Beyond The 7th Door - Beyond The 7th Door (DVD) [Intervision Picture Corp - 2017]From its title Beyond The 7th Door might sound like some sort occult-tinged 1970ís horror shocker, but in reality, itís a lo-fi slice of puzzle focused thriller from the late 80ís. Here from Intervision Picture Corp, is the first ever (region free) DVD issue of the film, which comes with a nice selection of extras charting the making & history of this canadian exploitation oddity.
Appearing in 1987 Beyond The 7th Door was the second Canadian made English language film from Yugoslavia born director Bozidar D. Benedikt. And itís best to describe it as a very low budget version of Cube/ Saw(without the gore)/Sleuth- with basically a cast of two, making there way through a series of puzzle rooms. It really is an oddity both in its set-up, acting, and vibe- making is a perfect release for Intervision- those great finders of SOV/ Z-grade gold.
The film's plot tells of recently released Ex-con Boris(Lazar Rockwood), who is convinced by his ex-lover Wendy(Bonnie Beck) to rob the house of her wheelchair-bound boss. When the pair get into the house it turns out itís full of puzzle rooms, with the final room's door been the 7th, hence the film's titles.
The thing that film is most known & celebrated by fans of odd/bad films is the central performances from Yugoslavia actor Lazar Rockwood(aka Lazar Rajic). Rockwood looks rather like Richard Ramirez ( the serial killer, not the noise artists), and actually when I first became aware of this film I thought that the film was somehow about Mr. Ramirez. Lazar's performance is best described as one dimensional, blinky, and stilted- he spends much of the film either shouting, smoking, or poking his tool belt- his accent is very thick, though, for the most part, his English pronunciation is good. Itís just the way he performs in the film is so distinctive, and well unique Ė cruel folks have said he canít act, but I disagree, as heís certainly putting his all into the role. His acting partner for the film Bonnie Beck, is serviceable enough, but nothing to write- home about.
The films rooms/ puzzles themselves move from been a little underwhelming, to fairly inventive/ impressive for such a low-budget production. And for the most part, the film plot & its end twist are effective enough. But really the thing that keeps you watching is Lazar performances. So I think really youíd need to be an odd/ bad film fan first, and a puzzle mystery fan second to really fully enjoy this.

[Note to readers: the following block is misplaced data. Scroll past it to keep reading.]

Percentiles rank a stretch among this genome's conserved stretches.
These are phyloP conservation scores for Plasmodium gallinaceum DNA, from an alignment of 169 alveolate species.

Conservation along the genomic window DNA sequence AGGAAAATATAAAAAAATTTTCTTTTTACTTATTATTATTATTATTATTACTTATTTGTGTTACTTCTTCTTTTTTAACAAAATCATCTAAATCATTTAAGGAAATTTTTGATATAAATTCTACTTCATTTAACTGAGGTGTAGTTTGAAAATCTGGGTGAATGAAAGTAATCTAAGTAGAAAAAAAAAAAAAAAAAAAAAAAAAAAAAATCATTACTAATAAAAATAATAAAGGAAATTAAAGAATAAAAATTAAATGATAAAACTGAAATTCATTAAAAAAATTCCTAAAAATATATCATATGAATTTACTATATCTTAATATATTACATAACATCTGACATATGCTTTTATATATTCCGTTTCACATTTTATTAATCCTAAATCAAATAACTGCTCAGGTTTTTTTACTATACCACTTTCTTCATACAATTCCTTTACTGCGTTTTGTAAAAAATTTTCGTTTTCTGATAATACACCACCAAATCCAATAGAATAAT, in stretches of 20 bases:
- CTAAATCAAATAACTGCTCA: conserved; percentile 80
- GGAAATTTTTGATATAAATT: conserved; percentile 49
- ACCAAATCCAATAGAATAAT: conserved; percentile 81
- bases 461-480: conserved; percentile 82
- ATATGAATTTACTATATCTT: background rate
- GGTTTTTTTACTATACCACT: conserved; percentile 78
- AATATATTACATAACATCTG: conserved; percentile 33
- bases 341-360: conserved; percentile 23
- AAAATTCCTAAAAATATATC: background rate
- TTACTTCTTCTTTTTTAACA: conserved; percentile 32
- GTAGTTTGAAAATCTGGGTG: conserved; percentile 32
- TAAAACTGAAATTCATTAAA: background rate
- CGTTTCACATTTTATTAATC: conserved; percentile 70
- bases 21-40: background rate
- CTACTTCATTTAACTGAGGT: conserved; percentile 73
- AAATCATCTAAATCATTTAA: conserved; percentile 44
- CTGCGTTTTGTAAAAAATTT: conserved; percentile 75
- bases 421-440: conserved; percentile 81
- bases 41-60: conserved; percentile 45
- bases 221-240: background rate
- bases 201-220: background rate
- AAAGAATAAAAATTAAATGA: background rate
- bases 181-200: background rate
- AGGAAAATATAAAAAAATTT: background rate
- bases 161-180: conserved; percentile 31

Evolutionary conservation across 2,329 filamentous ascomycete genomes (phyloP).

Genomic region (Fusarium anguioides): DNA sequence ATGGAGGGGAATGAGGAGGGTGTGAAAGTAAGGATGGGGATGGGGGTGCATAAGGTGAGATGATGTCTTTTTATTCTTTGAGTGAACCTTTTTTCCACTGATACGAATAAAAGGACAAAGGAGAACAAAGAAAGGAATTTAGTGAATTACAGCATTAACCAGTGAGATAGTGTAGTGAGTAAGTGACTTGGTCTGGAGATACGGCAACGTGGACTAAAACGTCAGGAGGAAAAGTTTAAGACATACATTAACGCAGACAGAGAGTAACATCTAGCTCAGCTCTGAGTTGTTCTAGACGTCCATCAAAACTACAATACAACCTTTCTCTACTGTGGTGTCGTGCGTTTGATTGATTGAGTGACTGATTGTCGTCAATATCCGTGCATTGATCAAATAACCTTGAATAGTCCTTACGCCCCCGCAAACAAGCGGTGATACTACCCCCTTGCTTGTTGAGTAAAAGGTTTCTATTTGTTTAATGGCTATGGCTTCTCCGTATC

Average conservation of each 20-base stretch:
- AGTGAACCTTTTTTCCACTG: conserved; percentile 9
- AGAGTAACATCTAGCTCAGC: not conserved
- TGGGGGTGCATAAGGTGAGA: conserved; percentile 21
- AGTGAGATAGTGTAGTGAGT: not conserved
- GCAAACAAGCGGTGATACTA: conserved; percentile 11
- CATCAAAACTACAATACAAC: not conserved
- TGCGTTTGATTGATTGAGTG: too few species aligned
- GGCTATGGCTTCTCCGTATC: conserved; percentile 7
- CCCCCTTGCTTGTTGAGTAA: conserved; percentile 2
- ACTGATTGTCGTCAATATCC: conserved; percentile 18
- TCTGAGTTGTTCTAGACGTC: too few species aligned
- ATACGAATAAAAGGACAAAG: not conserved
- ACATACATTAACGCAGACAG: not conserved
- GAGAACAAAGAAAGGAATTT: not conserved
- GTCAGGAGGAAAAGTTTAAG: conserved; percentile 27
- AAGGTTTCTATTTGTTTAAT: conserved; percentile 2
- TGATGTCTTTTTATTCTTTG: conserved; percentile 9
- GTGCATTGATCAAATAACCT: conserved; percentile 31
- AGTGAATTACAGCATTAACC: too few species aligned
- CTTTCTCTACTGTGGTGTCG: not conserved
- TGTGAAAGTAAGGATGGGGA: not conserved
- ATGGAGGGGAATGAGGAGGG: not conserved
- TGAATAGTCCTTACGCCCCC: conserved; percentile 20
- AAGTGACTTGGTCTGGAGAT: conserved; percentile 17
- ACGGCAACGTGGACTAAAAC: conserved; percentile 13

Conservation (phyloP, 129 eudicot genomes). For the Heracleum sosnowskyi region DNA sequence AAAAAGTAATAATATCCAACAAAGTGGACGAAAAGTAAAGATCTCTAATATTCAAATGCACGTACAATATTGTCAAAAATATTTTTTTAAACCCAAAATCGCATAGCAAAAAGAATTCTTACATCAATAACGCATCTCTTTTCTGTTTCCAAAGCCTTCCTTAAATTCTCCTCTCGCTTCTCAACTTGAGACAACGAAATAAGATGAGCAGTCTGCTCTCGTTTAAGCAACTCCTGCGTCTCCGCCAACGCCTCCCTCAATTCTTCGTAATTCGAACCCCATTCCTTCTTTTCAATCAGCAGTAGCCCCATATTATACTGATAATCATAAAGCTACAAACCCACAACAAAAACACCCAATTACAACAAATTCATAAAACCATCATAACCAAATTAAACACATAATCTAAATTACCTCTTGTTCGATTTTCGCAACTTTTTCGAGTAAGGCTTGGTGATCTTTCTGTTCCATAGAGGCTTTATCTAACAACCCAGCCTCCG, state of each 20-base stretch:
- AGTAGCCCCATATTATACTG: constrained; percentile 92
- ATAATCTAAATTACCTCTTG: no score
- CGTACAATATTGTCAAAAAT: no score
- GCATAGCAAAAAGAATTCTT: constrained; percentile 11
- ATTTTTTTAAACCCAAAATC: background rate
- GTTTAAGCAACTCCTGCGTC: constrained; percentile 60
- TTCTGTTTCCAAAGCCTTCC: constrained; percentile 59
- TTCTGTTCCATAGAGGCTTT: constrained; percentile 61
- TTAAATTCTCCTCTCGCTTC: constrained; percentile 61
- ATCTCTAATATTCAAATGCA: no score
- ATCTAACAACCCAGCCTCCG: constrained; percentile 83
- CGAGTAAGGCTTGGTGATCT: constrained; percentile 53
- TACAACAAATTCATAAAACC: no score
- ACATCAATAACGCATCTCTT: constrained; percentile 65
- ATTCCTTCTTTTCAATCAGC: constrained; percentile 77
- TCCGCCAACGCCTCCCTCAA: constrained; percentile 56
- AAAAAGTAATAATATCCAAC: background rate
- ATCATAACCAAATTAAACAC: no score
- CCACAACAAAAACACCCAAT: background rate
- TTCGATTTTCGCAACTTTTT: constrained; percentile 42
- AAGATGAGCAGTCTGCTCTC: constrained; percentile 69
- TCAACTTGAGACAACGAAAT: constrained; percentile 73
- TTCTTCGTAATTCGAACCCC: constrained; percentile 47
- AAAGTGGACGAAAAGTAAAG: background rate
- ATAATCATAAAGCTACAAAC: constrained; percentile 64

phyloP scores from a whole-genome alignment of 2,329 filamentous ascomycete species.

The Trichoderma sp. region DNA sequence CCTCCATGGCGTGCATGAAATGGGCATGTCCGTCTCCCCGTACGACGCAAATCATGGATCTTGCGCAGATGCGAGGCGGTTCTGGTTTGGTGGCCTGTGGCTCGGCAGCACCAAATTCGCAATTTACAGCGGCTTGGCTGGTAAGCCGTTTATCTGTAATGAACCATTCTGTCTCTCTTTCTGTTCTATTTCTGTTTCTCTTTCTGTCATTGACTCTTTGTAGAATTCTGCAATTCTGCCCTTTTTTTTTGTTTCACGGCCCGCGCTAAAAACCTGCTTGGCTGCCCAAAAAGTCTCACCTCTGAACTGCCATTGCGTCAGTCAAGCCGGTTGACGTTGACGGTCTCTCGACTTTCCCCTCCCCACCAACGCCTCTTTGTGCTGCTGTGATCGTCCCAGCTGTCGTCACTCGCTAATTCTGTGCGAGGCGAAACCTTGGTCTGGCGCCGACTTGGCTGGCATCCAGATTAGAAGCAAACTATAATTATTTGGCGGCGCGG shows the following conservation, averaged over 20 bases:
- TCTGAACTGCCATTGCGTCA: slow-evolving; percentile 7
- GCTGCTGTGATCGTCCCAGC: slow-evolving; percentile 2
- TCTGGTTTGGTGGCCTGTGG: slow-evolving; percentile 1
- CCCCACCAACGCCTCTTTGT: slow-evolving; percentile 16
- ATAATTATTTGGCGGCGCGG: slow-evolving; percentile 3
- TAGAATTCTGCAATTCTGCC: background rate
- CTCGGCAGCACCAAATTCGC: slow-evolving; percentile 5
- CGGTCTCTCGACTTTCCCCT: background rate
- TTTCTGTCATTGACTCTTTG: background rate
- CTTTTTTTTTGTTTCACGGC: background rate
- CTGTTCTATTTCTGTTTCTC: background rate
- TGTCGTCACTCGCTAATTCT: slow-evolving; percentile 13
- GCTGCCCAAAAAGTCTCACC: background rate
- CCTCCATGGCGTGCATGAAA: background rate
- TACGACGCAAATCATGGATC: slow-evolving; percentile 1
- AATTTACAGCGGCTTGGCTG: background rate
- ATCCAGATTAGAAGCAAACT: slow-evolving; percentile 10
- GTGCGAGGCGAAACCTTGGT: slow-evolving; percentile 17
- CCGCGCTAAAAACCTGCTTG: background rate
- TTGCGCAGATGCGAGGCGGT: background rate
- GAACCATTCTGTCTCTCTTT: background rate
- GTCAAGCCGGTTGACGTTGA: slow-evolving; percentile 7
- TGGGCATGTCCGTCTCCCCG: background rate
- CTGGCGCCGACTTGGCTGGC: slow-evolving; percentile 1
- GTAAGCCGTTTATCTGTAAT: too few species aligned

The DVD comes with a good crop of extras- we get a twenty mintue feature with interviews with director Bozidar D. Benedikt, and Lazar. Benedikt comes across as a great quirky character- he now works running a cinema & writes religious thrillers (a genre he claims to have invented). Lazar is also still a wonderfully unique character. We also get a new full-length commentary for the film featuring Benedikt, Lazar and Paul Corupe from Canuxploitation.com. This is equal measures interesting, funny & frustrating- as youíd imagine with these tow unique figures, with Corupe often struggling to get sense/ focus out of both Benedikt & Lazar. And last of the extras is The King of Cayenne: An Appreciation of Legendary Toronto Eccentric Ben Kerr, who plays the role of a corpse in one of the rooms in the filmÖand once again Kerr is certainly was a very distinctive/ one-off character.
If youíve been a fan Intervision output thus far you know youíll need & enjoy this. On the whole, I found it another well put together release of this real oddity from the label. Though Iíd say the stories behind the film are more interesting/ re-watchable then the film itís self, due to the lack horror elements or strange visuals, but thatís just personal tastes.